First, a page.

Finding out your dishwasher has stopped working is never going to be the best part of your day, particularly if you are also faced with the expense of calling out an engineer as well as staying home to let them in just to pinpoint the problem.
Luckily it’s possible to diagnose and even resolve plenty of machine issues yourself without having to call for dishwasher repair, especially if you happen to own a multimeter.
You may find you can resolve the issue quite easily yourself, especially if you are quite handy, and if you can’t at worst you will have a better idea of the issue when you do phone a repair person.
Before you begin looking for a new machine there are a few possible issues you can identify fairly easily.
Safety Warning: Always make sure your machine is unplugged before attempting repairs.
In advance of going through the following list of possible issues ensure that your dishwasher hasn’t been inadvertently switched off, plus that there are no tripped switches in the circuit breaker.
This is also a good time to check if the child lock hasn’t been activated as well as try resetting your machine.
You will most likely need the manual for this due to the fact that models vary however the child lock is usually fairly simple to activate without meaning to. Likewise, the dishwasher may have power but will not start, in this case the solution could be as simple as resetting the program.
When you have eliminated these problems it’s time for the real investigations to start.
To check these electrical components you will have to have a multimeter, or VOM (volt-ohm-milliammeter) to test the resistance and test the components are working as they should.
The first place to start is the door latches as well as door latch switches. Your machine is not designed to operate if these are not working for understandable reasons. You wouldn’t want to be able to inadvertently run the machine with the door ajar.
A broken switch will stop your machine from turning on plus running. You can test the switch with a multimeter. The switch is generally situated behind the front door panel or control panel.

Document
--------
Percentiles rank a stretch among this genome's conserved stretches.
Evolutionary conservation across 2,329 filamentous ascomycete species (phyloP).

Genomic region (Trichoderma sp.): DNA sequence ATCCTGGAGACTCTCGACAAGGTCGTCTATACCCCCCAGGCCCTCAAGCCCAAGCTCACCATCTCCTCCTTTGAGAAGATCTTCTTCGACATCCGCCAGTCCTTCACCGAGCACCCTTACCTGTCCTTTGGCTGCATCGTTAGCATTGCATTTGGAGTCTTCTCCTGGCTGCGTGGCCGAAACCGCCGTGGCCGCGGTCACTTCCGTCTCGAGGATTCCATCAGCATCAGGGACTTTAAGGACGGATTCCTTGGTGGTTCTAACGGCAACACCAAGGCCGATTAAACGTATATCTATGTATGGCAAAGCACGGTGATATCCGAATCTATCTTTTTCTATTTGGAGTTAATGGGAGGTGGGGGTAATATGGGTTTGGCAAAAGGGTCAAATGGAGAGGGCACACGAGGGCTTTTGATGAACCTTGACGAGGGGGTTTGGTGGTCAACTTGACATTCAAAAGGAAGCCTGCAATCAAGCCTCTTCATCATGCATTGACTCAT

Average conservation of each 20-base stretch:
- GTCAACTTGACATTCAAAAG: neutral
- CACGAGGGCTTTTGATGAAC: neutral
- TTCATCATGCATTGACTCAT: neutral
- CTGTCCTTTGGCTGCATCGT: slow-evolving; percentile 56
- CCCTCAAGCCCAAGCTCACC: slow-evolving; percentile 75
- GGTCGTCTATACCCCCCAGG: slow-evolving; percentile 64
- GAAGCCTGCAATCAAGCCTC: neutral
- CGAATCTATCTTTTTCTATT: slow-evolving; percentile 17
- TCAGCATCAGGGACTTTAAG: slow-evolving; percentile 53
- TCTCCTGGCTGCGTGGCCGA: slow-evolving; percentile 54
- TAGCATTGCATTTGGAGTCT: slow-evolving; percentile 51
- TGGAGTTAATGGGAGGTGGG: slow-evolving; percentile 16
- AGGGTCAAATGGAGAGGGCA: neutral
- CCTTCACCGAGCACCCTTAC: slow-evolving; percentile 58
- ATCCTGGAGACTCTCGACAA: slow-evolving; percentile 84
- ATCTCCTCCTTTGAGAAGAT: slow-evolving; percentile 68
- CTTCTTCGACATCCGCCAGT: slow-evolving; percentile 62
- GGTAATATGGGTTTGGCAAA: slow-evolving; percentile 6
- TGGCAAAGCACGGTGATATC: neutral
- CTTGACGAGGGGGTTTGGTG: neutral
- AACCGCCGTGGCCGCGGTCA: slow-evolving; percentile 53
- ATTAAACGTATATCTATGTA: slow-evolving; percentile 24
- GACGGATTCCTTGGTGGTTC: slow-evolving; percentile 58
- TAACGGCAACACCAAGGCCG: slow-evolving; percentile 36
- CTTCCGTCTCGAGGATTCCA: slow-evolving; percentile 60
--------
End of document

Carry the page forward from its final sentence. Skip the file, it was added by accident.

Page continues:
Make sure you have disconnected power to the machine before removing the door panel and checking for continuity to make sure you do not get an electric shock.
If you discover the latches or switches are faulty you will need to replace them.
If you have tested your door latch as well as door latch switch and ascertained they are operating as they should the next component to check is the timer or electronic control.
This is the component that sends electricity to all the other electrical components the machine needs to run including the pumps, plus the valves.
If your dishwasher is controlled electronically rather than mechanically then it could have to be tested while connected, in which case you will need to call a repair man.
The selector switch is the component that selects the cycle , it’s style and location will vary contingent on the make and model of your dishwasher. A faulty selector switch or even one that has not been fully pressed down could result in the dishwasher not to run.
You should be able to visually investigate to see if the buttons are going down all the way, or you could be required to disconnect the machine in order to have a look at the control panel to check the connections for continuity with the help of a multimeter.
The motor relay is an alternative part that could cause your dishwasher not to run, thus this may be the issue if you have tested the control panel and so have ascertained that there is power running to the main pump.
To investigate if this is the case you need to locate the motor and locate the relay that should be mounted next to it. This can then be removed plus checked with the help of a multimeter, if broken it might need to be replaced.
When you have tested all the above but still haven’t found the fault the next component to test would be the thermal fuse. Note: Not all dishwashers have a thermal fuse.
If the fuse is blown it will need to be replaced in order to restore power to the control board.
The final part of the dishwasher you could investigate that might stop your machine from working is the drive motor. This is the part of the machine that moves the water around to wash your dishes.
If you have checked the other parts and still haven’t discovered the issue this may be the culprit especially if your machine has previously been making a loud humming noise.
You should be able to locate the motor by removing the lower access panel. Test it with the help of a multimeter and replace if broken.
If you don’t have a multimeter or are not confident in taking panels off your dishwasher and checking the electrical components then you will need to call an engineer.
If you are happy to undertake the above checks then you could well be able to sort out the issue without needing a professional. But if you are not sure it’s always better to contact an engineer.
Plus check your warranty plus your home cover as appliance repairs could be included and so the expense might be less than you were expecting.
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